Palestinian: Withdrawal a victory for peace efforts
Family is scarred, but not resentful
From Ben Wedeman
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DEIR AL-BALAH, Gaza (CNN) -- Living on the edge of an Israeli settlement in Gaza, Khalil Bashir has been wounded by Israeli shrapnel. An Israeli soldier once shot his son in the back. And Israeli troops have occupied his home near an Israeli settlement.
But the Palestinian school principal still considers the Israelis friends and teaches his children to do the same.
"Suppose I think of taking revenge. What is the result? What is the outcome?" Bashir asked. "I do believe that to forgive gives room for changing the mentality."
When the Israeli settlement of Kfar Darom is evacuated in the coming days, the Bashir family will be able to accept visitors without permission from the military for the first time in five years.
That was when Israeli soldiers moved into the top two floors of his home. The soldiers had asked Bashir and his family to leave, but he refused.
"They repeated their order three times. I refused," he said. "They said if you don't want to leave, you must follow the stringent restrictions."
As a result, the family has endured battles between the soldiers and militants trying to infiltrate the nearby settlement. Their home is scarred with bullet holes and damage from missiles.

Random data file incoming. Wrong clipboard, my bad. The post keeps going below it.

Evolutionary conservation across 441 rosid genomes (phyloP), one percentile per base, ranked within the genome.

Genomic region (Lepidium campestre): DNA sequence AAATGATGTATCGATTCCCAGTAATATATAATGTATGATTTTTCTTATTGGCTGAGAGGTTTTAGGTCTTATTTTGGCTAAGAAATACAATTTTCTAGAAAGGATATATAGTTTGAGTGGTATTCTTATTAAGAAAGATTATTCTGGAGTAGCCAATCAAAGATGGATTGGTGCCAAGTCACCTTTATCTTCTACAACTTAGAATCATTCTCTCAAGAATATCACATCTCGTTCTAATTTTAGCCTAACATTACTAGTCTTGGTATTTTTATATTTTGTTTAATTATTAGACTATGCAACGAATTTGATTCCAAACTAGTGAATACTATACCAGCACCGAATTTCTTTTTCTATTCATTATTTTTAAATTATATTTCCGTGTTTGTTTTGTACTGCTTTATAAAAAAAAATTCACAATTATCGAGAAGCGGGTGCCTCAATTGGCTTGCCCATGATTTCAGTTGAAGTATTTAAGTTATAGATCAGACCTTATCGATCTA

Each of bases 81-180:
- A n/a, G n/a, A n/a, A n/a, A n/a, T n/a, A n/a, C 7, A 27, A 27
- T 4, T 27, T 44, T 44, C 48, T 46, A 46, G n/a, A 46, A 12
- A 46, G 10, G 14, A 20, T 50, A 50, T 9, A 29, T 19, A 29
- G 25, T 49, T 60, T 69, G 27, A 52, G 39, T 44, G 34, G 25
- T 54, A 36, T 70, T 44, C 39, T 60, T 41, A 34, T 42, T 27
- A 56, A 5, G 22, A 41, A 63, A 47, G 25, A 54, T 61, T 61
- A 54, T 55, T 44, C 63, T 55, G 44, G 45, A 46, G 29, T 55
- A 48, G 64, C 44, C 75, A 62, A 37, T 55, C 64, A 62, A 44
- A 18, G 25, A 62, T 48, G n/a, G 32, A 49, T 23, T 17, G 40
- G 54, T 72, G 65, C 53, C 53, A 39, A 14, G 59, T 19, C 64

In April 2001 bullets crashed through the bedroom window, and shrapnel ripped into Bashir's skull.
Last year an Israeli soldier shot Bashir's then 15-year-old son Yusif in the back in the presence of United Nations personnel. The incident attracted the attention of international media.
The Israeli Army apologized for the shooting, and Yusif was treated in Israel.
The bullet still lodged in his spine, the Palestinian teen harbors no resentment.
"I love the Israelis because one day they saved my life," he said. "So if the soldier will change his uniform, (he) can speak with me without any problem."
Yusif spend three weeks at a Seeds of Peace camp in Maine, which brings together Israeli and Palestinian youths in an effort to foment better relations.
Donning a "Seeds of Peace" T-shirt, a cheery Yusif said he planned to become an "ambassador of peace" for the program.
The Bashirs have received thousands of letters of support over the years. Khalil Bashir said he plans to throw a party at his home to celebrate the pullout as a chance to put the past behind.
"I don't look upon their withdrawal as a victory," he said. "The only winner is the cause of peace."
Friends and family will not have to request permission from the Israeli military to attend the Bashirs' party. Khalil Bashir said everyone -- even Jewish settlers and Israeli soldiers -- is invited to the party.
"We must not let our wounded memory guide our future," he said.
CNN's Ben Wedeman contributed to this report.
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